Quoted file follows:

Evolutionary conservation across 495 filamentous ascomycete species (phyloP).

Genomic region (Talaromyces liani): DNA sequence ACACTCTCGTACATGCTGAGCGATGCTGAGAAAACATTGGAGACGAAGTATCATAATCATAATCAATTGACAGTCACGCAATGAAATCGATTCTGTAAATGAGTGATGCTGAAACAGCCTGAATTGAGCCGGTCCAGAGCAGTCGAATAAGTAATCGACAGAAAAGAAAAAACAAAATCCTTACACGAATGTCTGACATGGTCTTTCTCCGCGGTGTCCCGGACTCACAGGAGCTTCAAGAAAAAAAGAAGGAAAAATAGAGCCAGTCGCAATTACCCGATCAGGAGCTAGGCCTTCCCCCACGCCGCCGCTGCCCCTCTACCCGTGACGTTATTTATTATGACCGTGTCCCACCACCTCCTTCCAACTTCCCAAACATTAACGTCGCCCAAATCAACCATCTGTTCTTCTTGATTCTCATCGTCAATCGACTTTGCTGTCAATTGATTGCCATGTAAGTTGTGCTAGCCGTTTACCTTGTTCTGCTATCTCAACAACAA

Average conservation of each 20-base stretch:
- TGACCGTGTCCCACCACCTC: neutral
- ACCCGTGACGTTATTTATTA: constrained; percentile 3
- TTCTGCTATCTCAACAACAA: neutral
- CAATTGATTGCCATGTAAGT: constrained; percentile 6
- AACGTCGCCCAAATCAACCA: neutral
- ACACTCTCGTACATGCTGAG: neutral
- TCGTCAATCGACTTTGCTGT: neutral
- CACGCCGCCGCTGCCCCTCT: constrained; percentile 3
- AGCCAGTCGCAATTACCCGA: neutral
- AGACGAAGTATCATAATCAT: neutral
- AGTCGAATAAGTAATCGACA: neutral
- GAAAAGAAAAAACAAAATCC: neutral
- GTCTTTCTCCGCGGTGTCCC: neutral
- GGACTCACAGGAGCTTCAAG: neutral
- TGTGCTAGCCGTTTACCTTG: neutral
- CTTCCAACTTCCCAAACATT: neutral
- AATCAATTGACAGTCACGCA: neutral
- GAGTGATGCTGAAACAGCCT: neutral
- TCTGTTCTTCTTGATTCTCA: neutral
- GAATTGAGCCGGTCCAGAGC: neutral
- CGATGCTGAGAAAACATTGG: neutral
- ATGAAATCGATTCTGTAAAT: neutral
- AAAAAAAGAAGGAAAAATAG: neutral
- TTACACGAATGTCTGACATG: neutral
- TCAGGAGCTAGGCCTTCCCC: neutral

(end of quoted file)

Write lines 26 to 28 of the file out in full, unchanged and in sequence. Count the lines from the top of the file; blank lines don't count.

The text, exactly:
- AAAAAAAGAAGGAAAAATAG: neutral
- TTACACGAATGTCTGACATG: neutral
- TCAGGAGCTAGGCCTTCCCC: neutral